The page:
Thanks to Carolyn Foote for sharing this article with me. Profound implications for libraries. As Blue Skunk Blogger Doug Johnson points out, you can’t just be a Book-Librarian anymore.

    • Gutenberg 2.0

      Harvard’s libraries deal with disruptive change.

    • Increasingly, in the scientific disciplines, information ranging from online journals to databases must be recent to be relevant, so Widener’s collection of books, its miles of stacks, can appear museum-like.
    • Google’s massive project to digitize all the books in the world will, by some accounts, cause research libraries to fade to irrelevance as mere warehouses for printed material.
    • The skills that librarians have traditionally possessed seem devalued by the power of online search, and less sexy than a Google query launched from a mobile platform.
    • Yet if the format of the future is digital, the content remains data. And at its simplest, scholarship in any discipline is about gaining access to information and knowledge, says Peter Bol, Carswell professor of East Asian languages and civilizations
    • where the research horizon is constantly advancing, much of the knowledge created in the past has very little relevance to current understanding.
    • “you want to be riding the crest of the tidal wave of information that is coming in right now. We all want access to information, and in some cases that will involve building collections; in others, it will mean renting access to information resources that will keep us current. In some cases, these services may be provided by a library, in others by a museum or even a website.”
    • That’s a vision of librarians as specialists in organizing and accessing and preserving information in multiple media forms, rather than as curators of collections of books, maps, or posters.”
    • “Internet search engines like Google Books fundamentally challenge our understanding of where we add value to this process,” says Dan Hazen, associate librarian of collection development for Harvard College. Librarians have worked hard to assemble materials of all kinds so that it is “not a random bunch of stuff, but can actually support and sustain some kind of meaningful inquiry,” he explains. “The result was a collection that was a consciously created, carefully crafted, deliberately maintained, constrained body of material.”
    • Internet search explodes the notion of a curated collection in which the quality of the sources has been assured.
    • When you get into the Internet world, you tend to get a gazillion facts, mentions, snippets, and references that don’t organize themselves in that same framework of prominence, and typology, and how stuff came to be, and why it was created, and what the intrinsic logic of that category of materials is. How and whether that kind of structuring logic can apply to this wonderful chaos of information is something that we’re all trying to grapple with.”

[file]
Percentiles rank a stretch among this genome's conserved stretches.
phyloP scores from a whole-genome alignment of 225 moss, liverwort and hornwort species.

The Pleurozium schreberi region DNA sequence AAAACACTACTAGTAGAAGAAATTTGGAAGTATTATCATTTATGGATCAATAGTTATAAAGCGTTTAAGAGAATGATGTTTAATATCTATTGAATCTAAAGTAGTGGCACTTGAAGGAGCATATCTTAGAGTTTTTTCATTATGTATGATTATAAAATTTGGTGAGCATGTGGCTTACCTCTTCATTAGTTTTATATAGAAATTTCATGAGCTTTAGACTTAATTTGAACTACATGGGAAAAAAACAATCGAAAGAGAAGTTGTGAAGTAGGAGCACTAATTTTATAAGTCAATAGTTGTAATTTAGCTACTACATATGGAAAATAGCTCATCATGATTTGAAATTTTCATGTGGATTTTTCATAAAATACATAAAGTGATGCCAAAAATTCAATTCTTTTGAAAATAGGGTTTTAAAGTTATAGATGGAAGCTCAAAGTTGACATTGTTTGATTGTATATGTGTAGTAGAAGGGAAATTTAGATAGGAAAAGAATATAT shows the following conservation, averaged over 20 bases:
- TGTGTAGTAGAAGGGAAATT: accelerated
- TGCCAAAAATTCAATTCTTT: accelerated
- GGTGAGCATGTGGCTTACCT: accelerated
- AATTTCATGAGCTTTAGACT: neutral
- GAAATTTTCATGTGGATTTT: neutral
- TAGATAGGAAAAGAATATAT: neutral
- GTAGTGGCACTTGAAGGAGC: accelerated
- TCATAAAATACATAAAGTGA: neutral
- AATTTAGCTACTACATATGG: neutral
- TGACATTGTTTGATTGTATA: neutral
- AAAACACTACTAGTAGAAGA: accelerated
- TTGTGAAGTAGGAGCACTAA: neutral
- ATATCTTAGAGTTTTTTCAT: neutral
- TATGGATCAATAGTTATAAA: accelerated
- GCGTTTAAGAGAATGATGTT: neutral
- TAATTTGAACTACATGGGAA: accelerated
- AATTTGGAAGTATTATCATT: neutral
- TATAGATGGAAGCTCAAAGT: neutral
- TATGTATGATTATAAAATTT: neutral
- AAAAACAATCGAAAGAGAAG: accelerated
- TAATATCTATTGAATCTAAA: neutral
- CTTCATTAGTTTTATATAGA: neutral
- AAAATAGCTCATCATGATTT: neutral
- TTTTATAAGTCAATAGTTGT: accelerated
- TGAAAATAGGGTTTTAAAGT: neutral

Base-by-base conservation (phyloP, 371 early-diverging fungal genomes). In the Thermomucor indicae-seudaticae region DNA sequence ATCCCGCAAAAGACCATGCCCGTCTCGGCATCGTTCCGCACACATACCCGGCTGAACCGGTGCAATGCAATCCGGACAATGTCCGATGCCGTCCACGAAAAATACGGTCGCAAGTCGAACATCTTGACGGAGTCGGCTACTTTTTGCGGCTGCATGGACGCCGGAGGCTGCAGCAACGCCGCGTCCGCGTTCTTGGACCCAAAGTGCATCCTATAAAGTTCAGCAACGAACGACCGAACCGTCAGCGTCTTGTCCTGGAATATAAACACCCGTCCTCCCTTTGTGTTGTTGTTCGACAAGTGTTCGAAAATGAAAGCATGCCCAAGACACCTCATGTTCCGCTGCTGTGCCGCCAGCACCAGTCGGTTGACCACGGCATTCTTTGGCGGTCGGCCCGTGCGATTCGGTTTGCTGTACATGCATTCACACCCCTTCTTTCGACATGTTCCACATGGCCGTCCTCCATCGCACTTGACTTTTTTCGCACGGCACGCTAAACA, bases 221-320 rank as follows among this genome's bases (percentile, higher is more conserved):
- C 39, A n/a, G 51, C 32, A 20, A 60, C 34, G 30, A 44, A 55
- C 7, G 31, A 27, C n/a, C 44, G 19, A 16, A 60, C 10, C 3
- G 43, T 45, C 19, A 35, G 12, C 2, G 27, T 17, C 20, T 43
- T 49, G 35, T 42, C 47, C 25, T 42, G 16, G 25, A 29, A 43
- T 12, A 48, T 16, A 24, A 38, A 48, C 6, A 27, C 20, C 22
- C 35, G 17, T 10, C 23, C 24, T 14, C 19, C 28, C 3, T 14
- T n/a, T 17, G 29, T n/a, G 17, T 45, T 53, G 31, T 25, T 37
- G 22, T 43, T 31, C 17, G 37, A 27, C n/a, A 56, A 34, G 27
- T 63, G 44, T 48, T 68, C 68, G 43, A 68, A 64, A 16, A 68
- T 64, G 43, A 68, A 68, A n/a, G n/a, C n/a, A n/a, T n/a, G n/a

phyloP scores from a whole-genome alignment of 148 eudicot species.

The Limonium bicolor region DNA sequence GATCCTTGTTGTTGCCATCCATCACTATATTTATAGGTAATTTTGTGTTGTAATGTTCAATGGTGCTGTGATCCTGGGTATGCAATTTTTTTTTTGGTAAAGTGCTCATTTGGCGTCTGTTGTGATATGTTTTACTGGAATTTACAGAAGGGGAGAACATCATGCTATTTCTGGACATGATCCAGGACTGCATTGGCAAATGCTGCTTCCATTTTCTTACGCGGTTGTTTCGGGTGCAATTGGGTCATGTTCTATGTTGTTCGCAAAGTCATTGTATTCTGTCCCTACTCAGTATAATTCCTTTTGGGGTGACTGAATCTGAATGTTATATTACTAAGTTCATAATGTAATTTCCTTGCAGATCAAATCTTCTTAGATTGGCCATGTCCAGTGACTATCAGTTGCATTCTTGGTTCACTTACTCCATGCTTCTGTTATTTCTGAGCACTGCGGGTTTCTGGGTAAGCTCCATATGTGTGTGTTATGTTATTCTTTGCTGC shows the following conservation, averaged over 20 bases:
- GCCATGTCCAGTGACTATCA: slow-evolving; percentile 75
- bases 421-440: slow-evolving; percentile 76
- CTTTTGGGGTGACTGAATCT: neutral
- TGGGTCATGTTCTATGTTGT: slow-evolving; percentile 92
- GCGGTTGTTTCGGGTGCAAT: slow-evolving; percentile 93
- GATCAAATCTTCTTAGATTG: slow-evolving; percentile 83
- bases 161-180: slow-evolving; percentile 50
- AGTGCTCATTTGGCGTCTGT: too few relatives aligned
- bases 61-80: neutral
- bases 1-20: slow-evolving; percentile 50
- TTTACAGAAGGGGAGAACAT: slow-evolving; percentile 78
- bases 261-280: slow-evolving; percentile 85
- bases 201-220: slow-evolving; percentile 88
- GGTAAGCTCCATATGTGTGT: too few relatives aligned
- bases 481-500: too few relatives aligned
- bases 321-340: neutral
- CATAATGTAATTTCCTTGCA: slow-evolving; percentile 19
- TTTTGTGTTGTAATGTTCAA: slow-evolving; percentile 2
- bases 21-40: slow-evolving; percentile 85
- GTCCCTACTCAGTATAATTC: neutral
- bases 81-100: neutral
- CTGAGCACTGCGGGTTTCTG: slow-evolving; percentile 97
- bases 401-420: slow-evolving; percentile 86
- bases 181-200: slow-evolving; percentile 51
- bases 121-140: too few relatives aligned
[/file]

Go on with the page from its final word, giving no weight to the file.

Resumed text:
• How the flood of information from digitized books will be integrated into libraries, which have a separate and different,
    • contradictory, logic remains to be seen.
    • Bol’s vision of future librarians as digital-information brokers rather than stewards of physical collections is already taking shape in the scientific disciplines
    • In fields faced with information overload—such as biology, coping with a barrage of genomic data, and astronomy, in which an all-sky survey telescope can generate a terabyte of data in a single night—the torrents of raw information are impossible to absorb and understand without computational aids. 
    • There is growing awareness of the need to have an “information-processing approach to medicine baked into the core education of doctoral and medical students.” Otherwise, Kohane says, “we’re condemning them to perpetual partial ignorance.”
    • “How do we make information as useful as possible to our community now and over a long period of time?” 
    • “The digital world of content is going to be overwhelming for librarians for a long time, just because there is so much
    • librarians need to teach students not only how to search, but “how to think critically about what they have found…what they are missing… and how to judge their sources.” 
    • Actually delivering a physical book from the HD, on the other hand, costs $2.15—much more than the delivery of a digital book to a computer screen.
    • If students want to read a book cover to cover, the printed copy may be deemed superior with respect to “bed, bath and beach,” John Palfrey points out. If they just want to read a few pages for class, or mine the book for scattered references to a single subject, the digital version’s searchability could be more appealing; alternatively, students can request scans of the pages or chapter they want to read as part of a program called “scan and deliver” (in use at the HD and other Harvard libraries) and receive a link to images of the pages via e-mail within four days. 
    • “the notion that we are going to abandon the codex as we have known it—the traditional book—and go digital overnight is very misguided. It is going to be a much longer transition than anyone suspects, just as the transition in the past between the oral tradition of literature in antiquity and silent reading as we’ve known it for almost two millennia was a long transition, taking the better part of a millennium itself.”

Posted from Diigo. The rest of my favorite links are here.